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Honey has power to fight cancer

Knight Ridder/Tribune Business News

02-25-13

Feb. 25--Scientific findings by researchers here could be the breakthrough the world has long been waiting for in cancer treatment.

The groundbreaking discovery by the research team at the UAE University found that honey from New Zealand's manuka tree can effectively inhibit growth of cancer cells, including breast, skin and colon cancer; and tremendously reduce the toxicity associated with chemotherapy treatment.

"Manuka honey has been recognised for its anti-bacterial and wound-healing properties for many years. However, the potential effect of manuka on cancer cells has not been investigated in detail," said Dr Basel Al Ramadi, professor and chair of the Department of Medical Microbiology and Immunology, College of Medicine and Health Sciences at the UAEU.

In the study, led by Dr Al Ramadi, the team of researchers used three different cancer cell lines (breast, skin and colon cancer) and demonstrated that the addition of exceedingly small amounts of manuka honey, as little as 1.0 per cent, can stop the growth of cancer cells by up to 70 per cent.

The team of investigators carried out further studies to characterise the mechanism by which manuka honey is inducing the death of cancer cells.

"The evidence so far suggests that manuka acts by stimulating a number of proteins inside the cells that leads to the induction of apoptosis, or programmed cell death. This is a natural process by which our body eliminates old or unwanted cells and is part of the normal organism's development," Dr Al Ramadi told Khaleej Times.

Using an experimental cancer model, in which mice are implanted with fast-growing skin tumour cells, the researchers administered manuka honey intravenously in conjunction with chemotherapy, and the results showed an improvement in the overall survival of the animal.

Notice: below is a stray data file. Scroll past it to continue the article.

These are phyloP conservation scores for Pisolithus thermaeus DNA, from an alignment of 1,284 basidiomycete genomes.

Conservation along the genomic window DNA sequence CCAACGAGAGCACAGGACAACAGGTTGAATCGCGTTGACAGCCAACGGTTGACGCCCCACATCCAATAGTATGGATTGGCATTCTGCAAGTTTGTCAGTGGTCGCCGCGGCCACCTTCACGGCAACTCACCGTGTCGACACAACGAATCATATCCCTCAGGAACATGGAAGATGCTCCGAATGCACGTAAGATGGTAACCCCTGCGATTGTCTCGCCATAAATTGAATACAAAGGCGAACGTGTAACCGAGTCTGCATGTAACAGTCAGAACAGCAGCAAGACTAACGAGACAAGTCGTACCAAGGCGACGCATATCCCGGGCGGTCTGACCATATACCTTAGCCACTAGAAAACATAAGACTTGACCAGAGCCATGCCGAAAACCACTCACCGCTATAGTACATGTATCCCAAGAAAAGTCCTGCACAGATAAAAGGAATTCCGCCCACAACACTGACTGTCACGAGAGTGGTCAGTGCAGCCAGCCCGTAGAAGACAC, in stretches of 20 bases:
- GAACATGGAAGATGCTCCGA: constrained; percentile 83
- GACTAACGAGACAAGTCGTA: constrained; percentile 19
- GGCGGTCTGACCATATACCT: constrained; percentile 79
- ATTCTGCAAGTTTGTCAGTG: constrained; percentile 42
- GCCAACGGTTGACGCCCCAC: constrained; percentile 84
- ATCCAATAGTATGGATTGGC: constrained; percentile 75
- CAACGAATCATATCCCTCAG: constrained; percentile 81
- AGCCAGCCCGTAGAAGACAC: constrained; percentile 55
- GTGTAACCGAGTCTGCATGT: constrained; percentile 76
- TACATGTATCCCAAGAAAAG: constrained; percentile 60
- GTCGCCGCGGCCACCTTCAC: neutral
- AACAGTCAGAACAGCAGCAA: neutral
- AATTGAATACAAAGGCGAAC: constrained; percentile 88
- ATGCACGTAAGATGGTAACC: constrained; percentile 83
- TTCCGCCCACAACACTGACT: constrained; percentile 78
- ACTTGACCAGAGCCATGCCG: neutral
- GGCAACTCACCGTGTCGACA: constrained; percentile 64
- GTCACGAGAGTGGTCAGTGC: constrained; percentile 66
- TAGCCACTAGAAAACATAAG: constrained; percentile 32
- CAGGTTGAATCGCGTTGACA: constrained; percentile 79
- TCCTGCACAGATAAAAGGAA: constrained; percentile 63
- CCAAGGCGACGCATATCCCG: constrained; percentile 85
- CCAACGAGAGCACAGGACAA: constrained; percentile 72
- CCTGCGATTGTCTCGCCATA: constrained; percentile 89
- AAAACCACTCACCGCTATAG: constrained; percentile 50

"It is significant that a honey can do this.... The manuka honey alone can inhibit cancer growth by 30 per cent, but when combined with chemotherapy, there was 61 per cent inhibition," Dr Al Ramadi stressed.

The study, which was carried out over five years and published in the renowned scientific journal PLOS ONE early this month, is expected to stimulate further investigations on the use of manuka honey in cancer treament in humans.

"This is a very exciting area of research and we are optimistic about what these new developments may mean in terms of potential new treatments for certain types of cancer," the professor said.

Moving forward, the research team hopes to get funding for their next course of investigations.

These include identifying the active components of the manuka honey that is inducing the growth-inhibiting effect, to understand the molecular pathways by which the honey is inducing the death of cancer cells, and the actual testing of manuka honey in humans through small-scale clinical trials.

The team aims to carry out the studies within the next two years.

But first, "we will be applying for further funding from the National Research Foundation and Terry Fox, and for ethical approval", said Dr Al Ramadi.

This year's Terry Fox Run, the annual cancer fundraising initiative, was held on Friday and generated Dh337,533. Some of the money raised was given to UAEU for research.

The UAEU research team is collaborating with colleagues in the departments of oncology and surgery in Tawam Hospital to continue their investigation. Tawam Hospital has the most comprehensive oncology treatment facility in the country, registering up to 80 per cent of the cancer cases in the UAE.

olivia@khaleejtimes.com

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(c)2013 the Khaleej Times (Dubai, United Arab Emirates)

Visit the Khaleej Times (Dubai, United Arab Emirates) at www.khaleejtimes.com

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